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OHV CHEVROLET's witch by then may be useing 3VPC OHV TECH!

that'd be nice. +1 for more power and lower emission tech.

this is the stuff i wish would have gone M.E. for in college....anyway.

could this 6.2L be loosely based on the ~4.5L diesel coming out for the trucks/H2? (no comments about it not being diesel and a bigger displacement ok)

i bet the 5X will be about a 5.5L making ~400hp and similar mileage to what it has now(givin it's not a hybrid)

well.. it's exciting anyway.

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how great would it be for the 5.X to be a new 5.7 make it 10hp less than the yota but better on gas and about the same in torque. being outdone by someone with less is always good for pissin somebody off.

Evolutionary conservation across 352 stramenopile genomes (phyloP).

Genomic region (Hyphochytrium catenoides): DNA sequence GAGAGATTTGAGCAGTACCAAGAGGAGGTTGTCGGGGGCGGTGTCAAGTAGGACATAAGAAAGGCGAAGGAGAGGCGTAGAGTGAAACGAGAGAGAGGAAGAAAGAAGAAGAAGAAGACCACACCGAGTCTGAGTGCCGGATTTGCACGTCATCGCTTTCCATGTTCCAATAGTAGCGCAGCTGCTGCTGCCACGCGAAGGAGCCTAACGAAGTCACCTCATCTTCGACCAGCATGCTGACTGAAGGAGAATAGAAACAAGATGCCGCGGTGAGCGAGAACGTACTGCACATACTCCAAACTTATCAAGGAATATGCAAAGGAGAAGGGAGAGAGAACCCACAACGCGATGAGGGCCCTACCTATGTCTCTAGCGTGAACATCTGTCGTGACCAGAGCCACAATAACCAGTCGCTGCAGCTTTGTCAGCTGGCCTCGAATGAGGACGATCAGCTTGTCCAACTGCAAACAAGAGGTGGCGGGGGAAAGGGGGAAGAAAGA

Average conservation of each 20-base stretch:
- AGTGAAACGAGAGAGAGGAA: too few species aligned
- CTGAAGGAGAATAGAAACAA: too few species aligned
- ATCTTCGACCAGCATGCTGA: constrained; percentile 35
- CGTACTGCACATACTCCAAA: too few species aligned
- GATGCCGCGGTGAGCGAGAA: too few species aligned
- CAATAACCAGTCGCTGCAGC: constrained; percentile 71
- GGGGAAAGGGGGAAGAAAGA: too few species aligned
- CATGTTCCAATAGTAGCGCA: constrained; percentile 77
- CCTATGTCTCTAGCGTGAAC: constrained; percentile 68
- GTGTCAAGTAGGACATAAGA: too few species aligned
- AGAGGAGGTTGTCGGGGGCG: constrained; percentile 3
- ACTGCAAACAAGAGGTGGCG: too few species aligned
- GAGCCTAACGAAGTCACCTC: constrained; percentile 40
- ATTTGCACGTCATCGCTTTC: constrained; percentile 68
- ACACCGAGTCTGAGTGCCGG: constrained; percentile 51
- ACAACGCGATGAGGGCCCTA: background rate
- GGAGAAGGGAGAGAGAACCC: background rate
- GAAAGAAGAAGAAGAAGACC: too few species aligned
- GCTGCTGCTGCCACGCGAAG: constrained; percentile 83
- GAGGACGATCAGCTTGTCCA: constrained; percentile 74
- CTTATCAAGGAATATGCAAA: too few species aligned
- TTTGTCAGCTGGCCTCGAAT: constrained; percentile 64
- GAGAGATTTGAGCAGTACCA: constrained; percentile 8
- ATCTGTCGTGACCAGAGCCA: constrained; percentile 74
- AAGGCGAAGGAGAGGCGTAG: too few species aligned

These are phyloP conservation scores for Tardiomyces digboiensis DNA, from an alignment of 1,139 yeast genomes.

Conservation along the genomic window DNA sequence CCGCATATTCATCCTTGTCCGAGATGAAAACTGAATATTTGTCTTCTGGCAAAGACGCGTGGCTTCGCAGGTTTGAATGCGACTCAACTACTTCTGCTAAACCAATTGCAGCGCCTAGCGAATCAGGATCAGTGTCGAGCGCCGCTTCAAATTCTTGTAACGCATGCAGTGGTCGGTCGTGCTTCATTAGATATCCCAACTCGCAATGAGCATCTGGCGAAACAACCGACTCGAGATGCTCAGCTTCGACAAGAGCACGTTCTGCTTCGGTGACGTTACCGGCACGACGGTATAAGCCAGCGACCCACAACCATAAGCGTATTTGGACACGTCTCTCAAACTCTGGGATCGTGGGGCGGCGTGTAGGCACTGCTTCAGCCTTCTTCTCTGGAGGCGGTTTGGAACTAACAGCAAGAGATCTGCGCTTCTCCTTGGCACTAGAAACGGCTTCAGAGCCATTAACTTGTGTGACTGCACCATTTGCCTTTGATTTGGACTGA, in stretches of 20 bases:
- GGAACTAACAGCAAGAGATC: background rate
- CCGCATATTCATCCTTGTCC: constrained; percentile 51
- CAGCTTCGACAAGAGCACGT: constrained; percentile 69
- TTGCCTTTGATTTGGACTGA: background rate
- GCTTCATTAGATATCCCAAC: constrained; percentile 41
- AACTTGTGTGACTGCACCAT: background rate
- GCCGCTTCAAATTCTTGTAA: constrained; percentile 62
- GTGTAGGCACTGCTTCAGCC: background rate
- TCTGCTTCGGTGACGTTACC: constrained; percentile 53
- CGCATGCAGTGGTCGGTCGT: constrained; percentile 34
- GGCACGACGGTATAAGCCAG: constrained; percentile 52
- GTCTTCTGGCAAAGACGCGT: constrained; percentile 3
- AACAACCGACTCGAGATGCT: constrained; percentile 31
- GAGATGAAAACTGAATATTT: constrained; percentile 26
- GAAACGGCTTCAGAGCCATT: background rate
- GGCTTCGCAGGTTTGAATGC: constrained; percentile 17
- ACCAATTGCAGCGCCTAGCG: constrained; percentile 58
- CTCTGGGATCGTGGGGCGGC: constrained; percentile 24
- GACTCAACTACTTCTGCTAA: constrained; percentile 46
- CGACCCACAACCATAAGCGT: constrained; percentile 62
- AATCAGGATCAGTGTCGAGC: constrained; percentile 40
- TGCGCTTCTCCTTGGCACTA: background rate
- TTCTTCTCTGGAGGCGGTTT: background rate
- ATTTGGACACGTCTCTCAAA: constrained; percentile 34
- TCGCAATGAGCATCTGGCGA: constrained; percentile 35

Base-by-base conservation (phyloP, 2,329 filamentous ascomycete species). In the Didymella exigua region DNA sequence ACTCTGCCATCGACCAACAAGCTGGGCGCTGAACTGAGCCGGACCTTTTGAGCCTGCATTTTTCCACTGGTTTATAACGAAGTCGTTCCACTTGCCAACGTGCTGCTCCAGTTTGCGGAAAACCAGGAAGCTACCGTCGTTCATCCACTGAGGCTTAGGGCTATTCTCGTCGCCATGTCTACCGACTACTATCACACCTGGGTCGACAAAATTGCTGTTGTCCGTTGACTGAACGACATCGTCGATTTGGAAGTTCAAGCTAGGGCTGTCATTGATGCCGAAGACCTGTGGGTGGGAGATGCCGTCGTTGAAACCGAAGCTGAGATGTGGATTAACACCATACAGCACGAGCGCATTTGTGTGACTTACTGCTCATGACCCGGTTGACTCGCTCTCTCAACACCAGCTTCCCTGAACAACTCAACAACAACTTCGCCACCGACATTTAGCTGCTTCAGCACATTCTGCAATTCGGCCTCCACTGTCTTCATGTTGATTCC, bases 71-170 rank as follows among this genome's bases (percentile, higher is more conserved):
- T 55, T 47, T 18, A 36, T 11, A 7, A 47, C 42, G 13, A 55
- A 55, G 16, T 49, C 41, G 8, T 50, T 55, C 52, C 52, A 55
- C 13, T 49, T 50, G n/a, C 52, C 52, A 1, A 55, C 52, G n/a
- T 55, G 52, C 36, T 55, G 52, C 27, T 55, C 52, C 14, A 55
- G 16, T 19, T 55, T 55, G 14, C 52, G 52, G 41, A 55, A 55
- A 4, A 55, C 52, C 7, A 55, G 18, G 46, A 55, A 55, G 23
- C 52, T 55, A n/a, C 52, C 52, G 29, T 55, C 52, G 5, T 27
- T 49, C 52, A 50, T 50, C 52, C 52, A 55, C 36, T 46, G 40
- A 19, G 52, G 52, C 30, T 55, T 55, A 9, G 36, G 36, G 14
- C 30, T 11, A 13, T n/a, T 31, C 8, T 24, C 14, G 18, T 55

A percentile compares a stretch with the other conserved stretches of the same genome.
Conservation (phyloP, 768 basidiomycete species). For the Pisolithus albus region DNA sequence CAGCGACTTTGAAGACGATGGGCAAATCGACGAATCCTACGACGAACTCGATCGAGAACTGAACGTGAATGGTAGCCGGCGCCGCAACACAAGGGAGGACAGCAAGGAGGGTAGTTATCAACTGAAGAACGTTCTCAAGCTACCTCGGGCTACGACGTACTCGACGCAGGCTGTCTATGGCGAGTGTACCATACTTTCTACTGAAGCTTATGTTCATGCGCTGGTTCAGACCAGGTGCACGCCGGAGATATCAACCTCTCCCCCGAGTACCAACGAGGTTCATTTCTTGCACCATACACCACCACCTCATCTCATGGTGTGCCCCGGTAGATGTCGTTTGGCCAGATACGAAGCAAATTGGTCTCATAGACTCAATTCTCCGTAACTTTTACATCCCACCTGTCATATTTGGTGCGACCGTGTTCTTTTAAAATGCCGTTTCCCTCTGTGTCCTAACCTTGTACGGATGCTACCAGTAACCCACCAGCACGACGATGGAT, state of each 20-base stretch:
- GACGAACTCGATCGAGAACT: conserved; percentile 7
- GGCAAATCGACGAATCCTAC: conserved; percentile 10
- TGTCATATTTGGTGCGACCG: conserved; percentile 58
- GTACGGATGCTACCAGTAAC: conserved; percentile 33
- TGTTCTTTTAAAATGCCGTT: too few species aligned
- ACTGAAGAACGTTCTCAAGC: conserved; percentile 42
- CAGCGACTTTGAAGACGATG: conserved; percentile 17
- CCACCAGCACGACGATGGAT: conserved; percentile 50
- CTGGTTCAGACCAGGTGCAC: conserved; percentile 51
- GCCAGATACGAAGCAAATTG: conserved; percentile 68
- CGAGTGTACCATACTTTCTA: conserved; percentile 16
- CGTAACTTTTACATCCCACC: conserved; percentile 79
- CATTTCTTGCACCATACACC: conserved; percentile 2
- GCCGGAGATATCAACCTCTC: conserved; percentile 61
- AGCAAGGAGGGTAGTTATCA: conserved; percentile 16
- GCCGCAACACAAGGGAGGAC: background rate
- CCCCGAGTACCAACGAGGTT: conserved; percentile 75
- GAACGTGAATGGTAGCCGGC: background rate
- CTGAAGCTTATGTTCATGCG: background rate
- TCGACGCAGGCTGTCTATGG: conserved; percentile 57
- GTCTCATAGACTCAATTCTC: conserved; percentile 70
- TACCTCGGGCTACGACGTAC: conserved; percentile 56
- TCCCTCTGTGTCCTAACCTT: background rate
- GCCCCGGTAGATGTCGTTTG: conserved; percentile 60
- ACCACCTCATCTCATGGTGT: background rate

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DOHC is good news, the more DOHC engines the better. 6.2 liters is rather big though, that could use up a lot of gas. It seems like the only way GM knows how to make power is increase engine size, the Corvette was 5.7 liter 4 years ago, then 6.0, now 6.2, 7.0 in the ZO6. At some point they need real technological breakthroughs, hopefully more direct injection and these gas engines that act like diesel are it. I'm curious to see what they do with the Ultra V8.

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DOHC is good news, the more DOHC engines the better. 6.2 liters is rather big though, that could use up a lot of gas. It seems like the only way GM knows how to make power is increase engine size, the Corvette was 5.7 liter 4 years ago, then 6.0, now 6.2, 7.0 in the ZO6. At some point they need real technological breakthroughs, hopefully more direct injection and these gas engines that act like diesel are it. I'm curious to see what they do with the Ultra V8.